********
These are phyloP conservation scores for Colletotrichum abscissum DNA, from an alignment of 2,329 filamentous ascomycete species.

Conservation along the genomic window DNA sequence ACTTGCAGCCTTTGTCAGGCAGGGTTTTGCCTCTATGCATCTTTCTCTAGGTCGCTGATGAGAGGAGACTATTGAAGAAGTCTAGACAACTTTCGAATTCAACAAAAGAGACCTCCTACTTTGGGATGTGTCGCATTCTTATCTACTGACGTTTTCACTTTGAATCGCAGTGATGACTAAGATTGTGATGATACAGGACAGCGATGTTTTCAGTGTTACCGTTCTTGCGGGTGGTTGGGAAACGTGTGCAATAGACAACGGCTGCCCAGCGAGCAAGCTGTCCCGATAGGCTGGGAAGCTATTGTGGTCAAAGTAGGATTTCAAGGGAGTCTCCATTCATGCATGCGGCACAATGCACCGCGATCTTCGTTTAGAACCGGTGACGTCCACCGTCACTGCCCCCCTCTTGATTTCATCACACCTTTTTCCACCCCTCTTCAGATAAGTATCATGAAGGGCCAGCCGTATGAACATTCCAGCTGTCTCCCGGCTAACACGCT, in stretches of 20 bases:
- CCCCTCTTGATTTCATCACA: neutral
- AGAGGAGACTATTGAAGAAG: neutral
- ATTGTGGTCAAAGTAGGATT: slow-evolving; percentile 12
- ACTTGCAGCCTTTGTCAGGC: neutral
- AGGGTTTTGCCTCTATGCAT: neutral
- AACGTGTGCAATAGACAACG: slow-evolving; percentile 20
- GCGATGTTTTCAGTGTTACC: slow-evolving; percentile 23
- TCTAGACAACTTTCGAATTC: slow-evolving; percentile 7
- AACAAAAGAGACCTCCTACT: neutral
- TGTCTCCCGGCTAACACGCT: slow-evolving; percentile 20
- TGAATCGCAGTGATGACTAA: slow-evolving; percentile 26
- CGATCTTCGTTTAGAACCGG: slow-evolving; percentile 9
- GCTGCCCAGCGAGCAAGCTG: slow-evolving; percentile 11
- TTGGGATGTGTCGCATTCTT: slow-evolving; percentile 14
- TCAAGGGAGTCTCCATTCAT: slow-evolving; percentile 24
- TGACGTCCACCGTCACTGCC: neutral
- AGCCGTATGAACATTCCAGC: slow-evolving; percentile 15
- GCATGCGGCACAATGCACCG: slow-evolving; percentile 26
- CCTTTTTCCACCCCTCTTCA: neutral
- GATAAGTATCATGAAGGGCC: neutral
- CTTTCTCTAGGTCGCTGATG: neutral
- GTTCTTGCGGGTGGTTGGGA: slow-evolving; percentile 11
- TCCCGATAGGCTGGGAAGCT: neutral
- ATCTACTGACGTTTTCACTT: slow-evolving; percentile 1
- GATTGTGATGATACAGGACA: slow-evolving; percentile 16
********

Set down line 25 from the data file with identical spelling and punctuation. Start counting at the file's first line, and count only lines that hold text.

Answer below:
- TCCCGATAGGCTGGGAAGCT: neutral